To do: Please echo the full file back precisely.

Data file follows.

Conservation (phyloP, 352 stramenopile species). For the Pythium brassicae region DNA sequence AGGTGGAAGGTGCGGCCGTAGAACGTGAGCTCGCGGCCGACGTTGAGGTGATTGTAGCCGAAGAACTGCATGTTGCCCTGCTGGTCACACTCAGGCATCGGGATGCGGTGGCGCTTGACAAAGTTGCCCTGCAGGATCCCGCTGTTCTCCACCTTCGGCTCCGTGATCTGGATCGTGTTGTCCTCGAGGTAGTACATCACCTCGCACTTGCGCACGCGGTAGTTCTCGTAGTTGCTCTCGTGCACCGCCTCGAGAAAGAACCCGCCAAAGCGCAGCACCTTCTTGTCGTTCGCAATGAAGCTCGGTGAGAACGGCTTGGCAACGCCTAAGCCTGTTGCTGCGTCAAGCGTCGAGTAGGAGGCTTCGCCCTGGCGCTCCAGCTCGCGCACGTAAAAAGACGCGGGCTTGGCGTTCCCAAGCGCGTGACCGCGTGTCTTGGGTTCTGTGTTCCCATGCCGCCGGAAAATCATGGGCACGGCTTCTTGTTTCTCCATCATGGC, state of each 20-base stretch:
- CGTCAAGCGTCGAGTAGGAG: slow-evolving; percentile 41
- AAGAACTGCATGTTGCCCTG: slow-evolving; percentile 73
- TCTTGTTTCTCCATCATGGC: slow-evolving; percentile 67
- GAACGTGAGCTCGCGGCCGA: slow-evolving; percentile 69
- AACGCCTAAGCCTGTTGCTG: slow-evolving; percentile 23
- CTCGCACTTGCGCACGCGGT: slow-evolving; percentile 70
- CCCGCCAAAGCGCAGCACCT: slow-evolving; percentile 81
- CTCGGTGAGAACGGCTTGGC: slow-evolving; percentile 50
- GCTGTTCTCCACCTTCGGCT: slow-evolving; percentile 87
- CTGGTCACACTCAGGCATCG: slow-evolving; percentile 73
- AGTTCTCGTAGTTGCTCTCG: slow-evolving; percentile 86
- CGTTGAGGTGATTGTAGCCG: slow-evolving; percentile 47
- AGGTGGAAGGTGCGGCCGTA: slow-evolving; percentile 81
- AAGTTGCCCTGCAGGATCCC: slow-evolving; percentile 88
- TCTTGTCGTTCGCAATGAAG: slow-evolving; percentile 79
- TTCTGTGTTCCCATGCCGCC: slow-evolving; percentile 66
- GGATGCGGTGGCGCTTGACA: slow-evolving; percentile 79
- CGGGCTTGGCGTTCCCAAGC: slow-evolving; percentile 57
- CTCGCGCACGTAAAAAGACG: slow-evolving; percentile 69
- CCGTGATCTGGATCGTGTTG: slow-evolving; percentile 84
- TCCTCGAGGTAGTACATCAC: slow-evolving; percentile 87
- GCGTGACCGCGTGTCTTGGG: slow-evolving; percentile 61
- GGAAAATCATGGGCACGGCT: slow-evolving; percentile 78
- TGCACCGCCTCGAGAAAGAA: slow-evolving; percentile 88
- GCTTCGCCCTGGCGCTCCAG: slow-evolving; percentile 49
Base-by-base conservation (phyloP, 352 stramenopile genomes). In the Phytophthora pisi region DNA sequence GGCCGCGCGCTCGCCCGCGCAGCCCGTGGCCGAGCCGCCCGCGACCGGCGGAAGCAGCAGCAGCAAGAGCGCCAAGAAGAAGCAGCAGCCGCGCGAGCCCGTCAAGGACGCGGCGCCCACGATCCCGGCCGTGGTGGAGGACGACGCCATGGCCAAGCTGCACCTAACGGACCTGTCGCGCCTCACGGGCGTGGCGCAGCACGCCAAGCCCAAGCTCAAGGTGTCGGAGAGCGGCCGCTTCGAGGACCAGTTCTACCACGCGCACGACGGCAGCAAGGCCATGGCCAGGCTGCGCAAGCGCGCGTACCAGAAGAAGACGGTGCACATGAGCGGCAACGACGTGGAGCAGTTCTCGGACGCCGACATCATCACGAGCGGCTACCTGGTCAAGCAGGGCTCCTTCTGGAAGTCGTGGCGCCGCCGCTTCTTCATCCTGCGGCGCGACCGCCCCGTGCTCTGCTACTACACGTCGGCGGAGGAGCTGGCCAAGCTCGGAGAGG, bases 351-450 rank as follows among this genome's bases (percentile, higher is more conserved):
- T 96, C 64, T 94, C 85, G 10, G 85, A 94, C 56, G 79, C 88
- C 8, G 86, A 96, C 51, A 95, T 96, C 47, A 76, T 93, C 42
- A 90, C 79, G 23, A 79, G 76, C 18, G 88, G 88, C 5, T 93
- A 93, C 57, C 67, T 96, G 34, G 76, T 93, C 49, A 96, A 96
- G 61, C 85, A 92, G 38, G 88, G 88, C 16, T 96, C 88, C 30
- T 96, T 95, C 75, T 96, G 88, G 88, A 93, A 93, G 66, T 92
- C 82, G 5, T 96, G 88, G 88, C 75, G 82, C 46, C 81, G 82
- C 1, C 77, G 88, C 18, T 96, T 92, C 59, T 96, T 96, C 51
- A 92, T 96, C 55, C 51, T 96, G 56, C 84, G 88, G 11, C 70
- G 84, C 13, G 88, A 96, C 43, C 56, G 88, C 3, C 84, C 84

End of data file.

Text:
Conservation (phyloP, 352 stramenopile species). For the Pythium brassicae region DNA sequence AGGTGGAAGGTGCGGCCGTAGAACGTGAGCTCGCGGCCGACGTTGAGGTGATTGTAGCCGAAGAACTGCATGTTGCCCTGCTGGTCACACTCAGGCATCGGGATGCGGTGGCGCTTGACAAAGTTGCCCTGCAGGATCCCGCTGTTCTCCACCTTCGGCTCCGTGATCTGGATCGTGTTGTCCTCGAGGTAGTACATCACCTCGCACTTGCGCACGCGGTAGTTCTCGTAGTTGCTCTCGTGCACCGCCTCGAGAAAGAACCCGCCAAAGCGCAGCACCTTCTTGTCGTTCGCAATGAAGCTCGGTGAGAACGGCTTGGCAACGCCTAAGCCTGTTGCTGCGTCAAGCGTCGAGTAGGAGGCTTCGCCCTGGCGCTCCAGCTCGCGCACGTAAAAAGACGCGGGCTTGGCGTTCCCAAGCGCGTGACCGCGTGTCTTGGGTTCTGTGTTCCCATGCCGCCGGAAAATCATGGGCACGGCTTCTTGTTTCTCCATCATGGC, state of each 20-base stretch:
- CGTCAAGCGTCGAGTAGGAG: slow-evolving; percentile 41
- AAGAACTGCATGTTGCCCTG: slow-evolving; percentile 73
- TCTTGTTTCTCCATCATGGC: slow-evolving; percentile 67
- GAACGTGAGCTCGCGGCCGA: slow-evolving; percentile 69
- AACGCCTAAGCCTGTTGCTG: slow-evolving; percentile 23
- CTCGCACTTGCGCACGCGGT: slow-evolving; percentile 70
- CCCGCCAAAGCGCAGCACCT: slow-evolving; percentile 81
- CTCGGTGAGAACGGCTTGGC: slow-evolving; percentile 50
- GCTGTTCTCCACCTTCGGCT: slow-evolving; percentile 87
- CTGGTCACACTCAGGCATCG: slow-evolving; percentile 73
- AGTTCTCGTAGTTGCTCTCG: slow-evolving; percentile 86
- CGTTGAGGTGATTGTAGCCG: slow-evolving; percentile 47
- AGGTGGAAGGTGCGGCCGTA: slow-evolving; percentile 81
- AAGTTGCCCTGCAGGATCCC: slow-evolving; percentile 88
- TCTTGTCGTTCGCAATGAAG: slow-evolving; percentile 79
- TTCTGTGTTCCCATGCCGCC: slow-evolving; percentile 66
- GGATGCGGTGGCGCTTGACA: slow-evolving; percentile 79
- CGGGCTTGGCGTTCCCAAGC: slow-evolving; percentile 57
- CTCGCGCACGTAAAAAGACG: slow-evolving; percentile 69
- CCGTGATCTGGATCGTGTTG: slow-evolving; percentile 84
- TCCTCGAGGTAGTACATCAC: slow-evolving; percentile 87
- GCGTGACCGCGTGTCTTGGG: slow-evolving; percentile 61
- GGAAAATCATGGGCACGGCT: slow-evolving; percentile 78
- TGCACCGCCTCGAGAAAGAA: slow-evolving; percentile 88
- GCTTCGCCCTGGCGCTCCAG: slow-evolving; percentile 49
Base-by-base conservation (phyloP, 352 stramenopile genomes). In the Phytophthora pisi region DNA sequence GGCCGCGCGCTCGCCCGCGCAGCCCGTGGCCGAGCCGCCCGCGACCGGCGGAAGCAGCAGCAGCAAGAGCGCCAAGAAGAAGCAGCAGCCGCGCGAGCCCGTCAAGGACGCGGCGCCCACGATCCCGGCCGTGGTGGAGGACGACGCCATGGCCAAGCTGCACCTAACGGACCTGTCGCGCCTCACGGGCGTGGCGCAGCACGCCAAGCCCAAGCTCAAGGTGTCGGAGAGCGGCCGCTTCGAGGACCAGTTCTACCACGCGCACGACGGCAGCAAGGCCATGGCCAGGCTGCGCAAGCGCGCGTACCAGAAGAAGACGGTGCACATGAGCGGCAACGACGTGGAGCAGTTCTCGGACGCCGACATCATCACGAGCGGCTACCTGGTCAAGCAGGGCTCCTTCTGGAAGTCGTGGCGCCGCCGCTTCTTCATCCTGCGGCGCGACCGCCCCGTGCTCTGCTACTACACGTCGGCGGAGGAGCTGGCCAAGCTCGGAGAGG, bases 351-450 rank as follows among this genome's bases (percentile, higher is more conserved):
- T 96, C 64, T 94, C 85, G 10, G 85, A 94, C 56, G 79, C 88
- C 8, G 86, A 96, C 51, A 95, T 96, C 47, A 76, T 93, C 42
- A 90, C 79, G 23, A 79, G 76, C 18, G 88, G 88, C 5, T 93
- A 93, C 57, C 67, T 96, G 34, G 76, T 93, C 49, A 96, A 96
- G 61, C 85, A 92, G 38, G 88, G 88, C 16, T 96, C 88, C 30
- T 96, T 95, C 75, T 96, G 88, G 88, A 93, A 93, G 66, T 92
- C 82, G 5, T 96, G 88, G 88, C 75, G 82, C 46, C 81, G 82
- C 1, C 77, G 88, C 18, T 96, T 92, C 59, T 96, T 96, C 51
- A 92, T 96, C 55, C 51, T 96, G 56, C 84, G 88, G 11, C 70
- G 84, C 13, G 88, A 96, C 43, C 56, G 88, C 3, C 84, C 84